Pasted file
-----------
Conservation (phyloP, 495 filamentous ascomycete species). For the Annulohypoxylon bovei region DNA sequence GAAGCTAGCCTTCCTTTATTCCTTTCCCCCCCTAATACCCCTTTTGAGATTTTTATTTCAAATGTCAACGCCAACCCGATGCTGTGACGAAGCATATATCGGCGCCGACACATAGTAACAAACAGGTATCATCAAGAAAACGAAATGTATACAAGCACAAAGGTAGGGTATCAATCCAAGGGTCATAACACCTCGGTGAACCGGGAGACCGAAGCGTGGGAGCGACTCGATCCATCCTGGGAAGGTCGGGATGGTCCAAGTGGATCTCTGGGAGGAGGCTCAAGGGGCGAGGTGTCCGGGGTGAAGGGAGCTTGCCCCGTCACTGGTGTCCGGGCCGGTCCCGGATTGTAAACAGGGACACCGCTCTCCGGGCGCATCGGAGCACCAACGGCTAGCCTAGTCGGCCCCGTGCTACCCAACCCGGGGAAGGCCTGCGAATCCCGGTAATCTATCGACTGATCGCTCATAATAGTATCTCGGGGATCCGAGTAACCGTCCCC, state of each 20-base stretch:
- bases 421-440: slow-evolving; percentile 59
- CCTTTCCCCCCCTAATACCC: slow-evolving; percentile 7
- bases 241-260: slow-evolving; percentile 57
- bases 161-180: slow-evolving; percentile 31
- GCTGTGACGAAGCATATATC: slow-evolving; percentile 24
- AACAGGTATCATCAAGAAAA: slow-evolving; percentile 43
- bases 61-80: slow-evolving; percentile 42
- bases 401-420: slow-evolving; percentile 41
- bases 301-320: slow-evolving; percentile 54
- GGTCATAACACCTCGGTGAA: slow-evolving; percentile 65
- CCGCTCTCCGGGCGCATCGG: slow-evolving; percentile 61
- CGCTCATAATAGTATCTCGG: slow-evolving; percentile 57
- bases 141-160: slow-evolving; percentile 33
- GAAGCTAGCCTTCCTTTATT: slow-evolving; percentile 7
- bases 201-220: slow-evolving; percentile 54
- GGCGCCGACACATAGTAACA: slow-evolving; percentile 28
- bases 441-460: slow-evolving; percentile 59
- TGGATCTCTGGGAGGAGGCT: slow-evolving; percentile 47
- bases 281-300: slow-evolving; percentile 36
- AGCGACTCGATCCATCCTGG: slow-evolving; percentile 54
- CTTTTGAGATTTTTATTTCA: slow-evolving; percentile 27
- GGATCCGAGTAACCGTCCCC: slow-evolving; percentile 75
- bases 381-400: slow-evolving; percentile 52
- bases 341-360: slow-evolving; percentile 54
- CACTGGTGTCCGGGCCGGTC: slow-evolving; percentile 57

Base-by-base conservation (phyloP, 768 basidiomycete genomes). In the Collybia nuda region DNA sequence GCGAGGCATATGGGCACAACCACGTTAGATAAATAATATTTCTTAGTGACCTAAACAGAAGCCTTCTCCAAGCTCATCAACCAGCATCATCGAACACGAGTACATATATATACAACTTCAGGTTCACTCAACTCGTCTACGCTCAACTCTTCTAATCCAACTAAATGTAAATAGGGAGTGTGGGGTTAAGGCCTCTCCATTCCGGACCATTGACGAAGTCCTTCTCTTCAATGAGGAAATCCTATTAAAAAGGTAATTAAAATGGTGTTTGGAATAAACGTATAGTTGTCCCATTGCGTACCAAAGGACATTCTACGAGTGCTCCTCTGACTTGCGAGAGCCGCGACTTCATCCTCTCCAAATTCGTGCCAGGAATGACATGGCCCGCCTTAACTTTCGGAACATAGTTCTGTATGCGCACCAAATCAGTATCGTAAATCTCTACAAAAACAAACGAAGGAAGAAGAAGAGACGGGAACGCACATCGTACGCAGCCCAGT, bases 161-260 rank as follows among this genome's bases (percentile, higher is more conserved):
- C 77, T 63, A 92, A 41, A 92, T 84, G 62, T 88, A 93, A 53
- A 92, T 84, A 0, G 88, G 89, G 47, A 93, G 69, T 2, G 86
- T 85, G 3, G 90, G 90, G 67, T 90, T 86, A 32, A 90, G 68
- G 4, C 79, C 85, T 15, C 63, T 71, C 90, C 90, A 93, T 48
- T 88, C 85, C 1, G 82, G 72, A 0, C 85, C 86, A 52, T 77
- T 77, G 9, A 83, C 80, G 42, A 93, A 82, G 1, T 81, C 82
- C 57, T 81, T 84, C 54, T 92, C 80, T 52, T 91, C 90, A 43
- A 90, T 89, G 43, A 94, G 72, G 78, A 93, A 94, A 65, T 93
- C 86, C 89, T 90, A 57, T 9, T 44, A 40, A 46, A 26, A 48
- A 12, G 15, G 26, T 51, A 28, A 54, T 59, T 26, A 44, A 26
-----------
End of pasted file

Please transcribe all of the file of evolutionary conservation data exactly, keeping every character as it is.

Conservation (phyloP, 495 filamentous ascomycete species). For the Annulohypoxylon bovei region DNA sequence GAAGCTAGCCTTCCTTTATTCCTTTCCCCCCCTAATACCCCTTTTGAGATTTTTATTTCAAATGTCAACGCCAACCCGATGCTGTGACGAAGCATATATCGGCGCCGACACATAGTAACAAACAGGTATCATCAAGAAAACGAAATGTATACAAGCACAAAGGTAGGGTATCAATCCAAGGGTCATAACACCTCGGTGAACCGGGAGACCGAAGCGTGGGAGCGACTCGATCCATCCTGGGAAGGTCGGGATGGTCCAAGTGGATCTCTGGGAGGAGGCTCAAGGGGCGAGGTGTCCGGGGTGAAGGGAGCTTGCCCCGTCACTGGTGTCCGGGCCGGTCCCGGATTGTAAACAGGGACACCGCTCTCCGGGCGCATCGGAGCACCAACGGCTAGCCTAGTCGGCCCCGTGCTACCCAACCCGGGGAAGGCCTGCGAATCCCGGTAATCTATCGACTGATCGCTCATAATAGTATCTCGGGGATCCGAGTAACCGTCCCC, state of each 20-base stretch:
- bases 421-440: slow-evolving; percentile 59
- CCTTTCCCCCCCTAATACCC: slow-evolving; percentile 7
- bases 241-260: slow-evolving; percentile 57
- bases 161-180: slow-evolving; percentile 31
- GCTGTGACGAAGCATATATC: slow-evolving; percentile 24
- AACAGGTATCATCAAGAAAA: slow-evolving; percentile 43
- bases 61-80: slow-evolving; percentile 42
- bases 401-420: slow-evolving; percentile 41
- bases 301-320: slow-evolving; percentile 54
- GGTCATAACACCTCGGTGAA: slow-evolving; percentile 65
- CCGCTCTCCGGGCGCATCGG: slow-evolving; percentile 61
- CGCTCATAATAGTATCTCGG: slow-evolving; percentile 57
- bases 141-160: slow-evolving; percentile 33
- GAAGCTAGCCTTCCTTTATT: slow-evolving; percentile 7
- bases 201-220: slow-evolving; percentile 54
- GGCGCCGACACATAGTAACA: slow-evolving; percentile 28
- bases 441-460: slow-evolving; percentile 59
- TGGATCTCTGGGAGGAGGCT: slow-evolving; percentile 47
- bases 281-300: slow-evolving; percentile 36
- AGCGACTCGATCCATCCTGG: slow-evolving; percentile 54
- CTTTTGAGATTTTTATTTCA: slow-evolving; percentile 27
- GGATCCGAGTAACCGTCCCC: slow-evolving; percentile 75
- bases 381-400: slow-evolving; percentile 52
- bases 341-360: slow-evolving; percentile 54
- CACTGGTGTCCGGGCCGGTC: slow-evolving; percentile 57

Base-by-base conservation (phyloP, 768 basidiomycete genomes). In the Collybia nuda region DNA sequence GCGAGGCATATGGGCACAACCACGTTAGATAAATAATATTTCTTAGTGACCTAAACAGAAGCCTTCTCCAAGCTCATCAACCAGCATCATCGAACACGAGTACATATATATACAACTTCAGGTTCACTCAACTCGTCTACGCTCAACTCTTCTAATCCAACTAAATGTAAATAGGGAGTGTGGGGTTAAGGCCTCTCCATTCCGGACCATTGACGAAGTCCTTCTCTTCAATGAGGAAATCCTATTAAAAAGGTAATTAAAATGGTGTTTGGAATAAACGTATAGTTGTCCCATTGCGTACCAAAGGACATTCTACGAGTGCTCCTCTGACTTGCGAGAGCCGCGACTTCATCCTCTCCAAATTCGTGCCAGGAATGACATGGCCCGCCTTAACTTTCGGAACATAGTTCTGTATGCGCACCAAATCAGTATCGTAAATCTCTACAAAAACAAACGAAGGAAGAAGAAGAGACGGGAACGCACATCGTACGCAGCCCAGT, bases 161-260 rank as follows among this genome's bases (percentile, higher is more conserved):
- C 77, T 63, A 92, A 41, A 92, T 84, G 62, T 88, A 93, A 53
- A 92, T 84, A 0, G 88, G 89, G 47, A 93, G 69, T 2, G 86
- T 85, G 3, G 90, G 90, G 67, T 90, T 86, A 32, A 90, G 68
- G 4, C 79, C 85, T 15, C 63, T 71, C 90, C 90, A 93, T 48
- T 88, C 85, C 1, G 82, G 72, A 0, C 85, C 86, A 52, T 77
- T 77, G 9, A 83, C 80, G 42, A 93, A 82, G 1, T 81, C 82
- C 57, T 81, T 84, C 54, T 92, C 80, T 52, T 91, C 90, A 43
- A 90, T 89, G 43, A 94, G 72, G 78, A 93, A 94, A 65, T 93
- C 86, C 89, T 90, A 57, T 9, T 44, A 40, A 46, A 26, A 48
- A 12, G 15, G 26, T 51, A 28, A 54, T 59, T 26, A 44, A 26